Expats in Thailand
You’ve spent your working life building and growing your pension pot. All those hours worked to support your family and your future should not be threatened by the insecurity of the British economy in these changing times. But what can you do?
It’s time to fulfil your dreams of retiring abroad… and Thailand is the perfect place. Other than stunning beaches, beautiful landscapes and a low cost of living, Thailand is welcoming British expats with its arms wide open, so why not make the move? You’ll feel reassured knowing there are around 50,000 British expats in Thailand.
Your Golden Ticket
To help expats in Thailand the government is offering a ‘Golden Visa’ which has the main goal of speeding up your move to Thailand, in fact, obtaining the visa takes less than one month.
The visa will give you access to Thailand for twenty years with ‘VIP’ services to help you through immigration and passport formalities. As well as access to VIP lounges, airport transfers, spa treatments, golf passes and yearly health check-ups. The visa also gets you a ‘Government concierge service’ to help you obtain a driving license, work permits and anything else you may need to begin your life an expat in Thailand.
The ‘Golden Visa’ costs approximately £48,000 plus yearly payments of £481. However, if that’s looking like a large chunk of your savings there are ten and five year options for £24,000 and £12,000 (approx.) respectively. Although these figures may seem high initially it’s important to note that the cost of living in Thailand is reported to be 40% less than the UK’s.
Of course, it’s important to talk about your pension. By retirement age, your pension is your largest asset and, for many, your only source of income. So why let it be confusing? Are you aware that you can transfer and consolidate all your pensions into one pot, making things much more manageable, understandable and easy to use? By transferring with Harrison Brook you will also be aware of every cost involved, thanks to our completely transparent method of business, as well as what’s happening with your money instead of receiving a random amount each week and then having to transfer it to Thai Baht (we also facilitate foreign exchange).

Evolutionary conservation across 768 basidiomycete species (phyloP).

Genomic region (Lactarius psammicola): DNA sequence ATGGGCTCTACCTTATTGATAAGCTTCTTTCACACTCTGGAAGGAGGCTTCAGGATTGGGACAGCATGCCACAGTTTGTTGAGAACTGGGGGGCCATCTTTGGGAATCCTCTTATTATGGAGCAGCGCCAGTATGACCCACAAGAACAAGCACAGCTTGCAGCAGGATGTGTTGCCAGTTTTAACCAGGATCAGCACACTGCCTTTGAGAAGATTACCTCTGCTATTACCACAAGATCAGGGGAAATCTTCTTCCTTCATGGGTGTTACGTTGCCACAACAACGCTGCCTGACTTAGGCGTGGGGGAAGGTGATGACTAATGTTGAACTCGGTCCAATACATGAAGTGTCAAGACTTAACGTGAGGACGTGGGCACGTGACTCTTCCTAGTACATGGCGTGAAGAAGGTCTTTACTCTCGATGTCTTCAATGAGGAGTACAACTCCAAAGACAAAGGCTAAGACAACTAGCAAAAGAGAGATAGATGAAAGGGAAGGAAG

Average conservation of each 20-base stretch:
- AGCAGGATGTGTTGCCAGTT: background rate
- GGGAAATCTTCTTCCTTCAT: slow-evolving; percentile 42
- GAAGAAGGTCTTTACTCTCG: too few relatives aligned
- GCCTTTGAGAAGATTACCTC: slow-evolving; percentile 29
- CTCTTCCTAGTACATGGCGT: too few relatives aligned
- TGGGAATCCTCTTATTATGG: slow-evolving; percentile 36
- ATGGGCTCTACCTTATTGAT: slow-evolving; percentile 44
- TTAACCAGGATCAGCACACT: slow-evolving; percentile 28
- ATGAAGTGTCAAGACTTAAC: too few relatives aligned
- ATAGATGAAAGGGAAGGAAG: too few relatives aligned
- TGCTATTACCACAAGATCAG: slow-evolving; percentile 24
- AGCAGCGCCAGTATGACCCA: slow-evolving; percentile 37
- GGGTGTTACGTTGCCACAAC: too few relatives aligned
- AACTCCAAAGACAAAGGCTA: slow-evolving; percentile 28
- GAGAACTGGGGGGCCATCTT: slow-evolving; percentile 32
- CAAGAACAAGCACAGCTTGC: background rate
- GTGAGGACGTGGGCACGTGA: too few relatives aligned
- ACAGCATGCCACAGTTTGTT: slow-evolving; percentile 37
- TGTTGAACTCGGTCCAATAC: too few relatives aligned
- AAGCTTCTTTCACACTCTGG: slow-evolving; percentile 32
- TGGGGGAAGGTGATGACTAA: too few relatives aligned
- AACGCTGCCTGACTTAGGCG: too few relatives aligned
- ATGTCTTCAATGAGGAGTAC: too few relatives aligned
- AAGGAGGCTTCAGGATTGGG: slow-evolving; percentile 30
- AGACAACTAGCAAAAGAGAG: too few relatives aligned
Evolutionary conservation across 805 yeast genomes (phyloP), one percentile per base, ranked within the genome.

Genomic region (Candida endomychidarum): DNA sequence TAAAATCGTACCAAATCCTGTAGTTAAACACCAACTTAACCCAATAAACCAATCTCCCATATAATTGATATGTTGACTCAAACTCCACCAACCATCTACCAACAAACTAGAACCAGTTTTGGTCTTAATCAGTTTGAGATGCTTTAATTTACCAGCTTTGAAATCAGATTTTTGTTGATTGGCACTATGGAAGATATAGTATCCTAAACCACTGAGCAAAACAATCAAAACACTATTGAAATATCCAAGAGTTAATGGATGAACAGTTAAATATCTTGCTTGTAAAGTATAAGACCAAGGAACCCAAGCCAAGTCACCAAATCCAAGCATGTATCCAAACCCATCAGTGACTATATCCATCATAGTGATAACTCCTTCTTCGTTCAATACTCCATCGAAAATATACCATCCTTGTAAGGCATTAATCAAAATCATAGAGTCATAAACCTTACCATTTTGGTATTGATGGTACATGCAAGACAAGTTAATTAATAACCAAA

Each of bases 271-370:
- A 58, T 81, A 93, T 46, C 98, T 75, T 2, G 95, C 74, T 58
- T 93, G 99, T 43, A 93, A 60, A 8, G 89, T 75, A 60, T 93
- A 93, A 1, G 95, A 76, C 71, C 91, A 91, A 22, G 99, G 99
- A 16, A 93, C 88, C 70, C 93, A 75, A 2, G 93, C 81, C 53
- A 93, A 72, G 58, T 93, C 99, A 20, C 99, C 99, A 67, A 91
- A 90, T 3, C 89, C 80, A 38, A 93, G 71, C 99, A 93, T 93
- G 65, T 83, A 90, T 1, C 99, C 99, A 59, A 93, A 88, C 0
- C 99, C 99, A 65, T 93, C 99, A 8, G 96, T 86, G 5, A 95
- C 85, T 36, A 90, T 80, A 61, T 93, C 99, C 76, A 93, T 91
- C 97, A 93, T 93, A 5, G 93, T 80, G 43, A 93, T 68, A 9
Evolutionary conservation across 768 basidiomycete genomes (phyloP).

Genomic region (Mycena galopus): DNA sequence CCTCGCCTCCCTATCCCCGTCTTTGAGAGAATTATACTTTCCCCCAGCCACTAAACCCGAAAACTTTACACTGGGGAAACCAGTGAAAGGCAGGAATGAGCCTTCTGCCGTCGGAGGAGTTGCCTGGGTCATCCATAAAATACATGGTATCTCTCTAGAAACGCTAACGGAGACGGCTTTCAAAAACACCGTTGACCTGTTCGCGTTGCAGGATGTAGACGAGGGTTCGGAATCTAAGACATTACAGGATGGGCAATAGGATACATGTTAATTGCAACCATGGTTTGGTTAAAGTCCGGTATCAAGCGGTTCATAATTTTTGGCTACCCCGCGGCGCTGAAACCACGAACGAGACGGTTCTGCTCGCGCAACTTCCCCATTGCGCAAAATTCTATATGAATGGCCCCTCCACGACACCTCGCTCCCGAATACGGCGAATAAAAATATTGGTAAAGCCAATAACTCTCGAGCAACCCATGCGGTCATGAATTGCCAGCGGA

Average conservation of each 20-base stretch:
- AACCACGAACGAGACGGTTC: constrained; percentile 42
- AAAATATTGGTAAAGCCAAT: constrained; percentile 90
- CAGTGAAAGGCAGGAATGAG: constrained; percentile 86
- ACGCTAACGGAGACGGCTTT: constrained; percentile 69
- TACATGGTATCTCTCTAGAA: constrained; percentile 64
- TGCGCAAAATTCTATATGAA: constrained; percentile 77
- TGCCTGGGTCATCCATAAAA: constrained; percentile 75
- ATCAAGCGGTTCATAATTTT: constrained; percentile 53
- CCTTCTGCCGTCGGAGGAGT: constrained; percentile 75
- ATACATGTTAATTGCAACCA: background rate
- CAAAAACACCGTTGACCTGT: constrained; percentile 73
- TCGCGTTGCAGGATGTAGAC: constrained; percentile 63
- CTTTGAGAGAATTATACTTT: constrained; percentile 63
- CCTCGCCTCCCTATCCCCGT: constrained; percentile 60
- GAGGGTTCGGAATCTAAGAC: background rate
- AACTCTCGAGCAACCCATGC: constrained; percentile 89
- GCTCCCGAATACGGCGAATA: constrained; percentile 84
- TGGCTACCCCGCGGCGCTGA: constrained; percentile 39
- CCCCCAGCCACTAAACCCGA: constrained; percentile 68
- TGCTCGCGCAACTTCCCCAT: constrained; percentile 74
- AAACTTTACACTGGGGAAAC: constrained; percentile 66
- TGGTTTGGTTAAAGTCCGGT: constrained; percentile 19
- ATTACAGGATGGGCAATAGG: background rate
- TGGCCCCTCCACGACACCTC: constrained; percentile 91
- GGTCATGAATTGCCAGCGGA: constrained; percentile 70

No matter the size of your pension pot, you’ve spent years building it and a great way to diminish it is solely withdrawing this capital. Alternatively, you should be growing the value of your pot and living off the gains. Here at Harrison Brook we can invest your hard earned money into the best fund houses available and strengthen your pension, rather than watch it dwindle away.
So now that you’ve got your Visa and finances in order, what’s it like to live in Thailand and which area should you call your new home?
Koh Samui has been rated as one of the best places for retired expats in Thailand. The seaside haven offers healthcare from as little as £18 as well as various social clubs and activities to make integrating a little easier. One report suggested that “even with eating out every day, you could easily live off $1,200 a month and be comfortable”.
Bangkok is ideal if you’re more interested in a city vibe. Thailands capital hosts huge skyscrapers, strong transport systems and a huge tourism industry. This, however, does come at a price. A private doctor will cost about double the amount for the same service as in Koh Samui and whilst you can find street food for less than £1, a more luxurious meal out could see you spending hundreds. The business hub the Thailand is more suited for city goers.
Phuket offers the country’s second largest airport along with stunning beaches. So from the moment you land you can truly start living the life you deserve. With little evidence left of the 2004 tsunami, the popular destination welcomes expats with two bedroom bungalows for just £800 a month.
The Next Step
Whether you’ve just decided to move or are already living in Thailand get in touch with Harrison Brook today. One of our expert expat advisers will be happy to help with all your financial needs to ensure your life as an expat is stress free.
The information contained herein is for informational purposes only which is subject to change and should not be relied upon. You should seek advice from a professional adviser before embarking on any financial planning activity.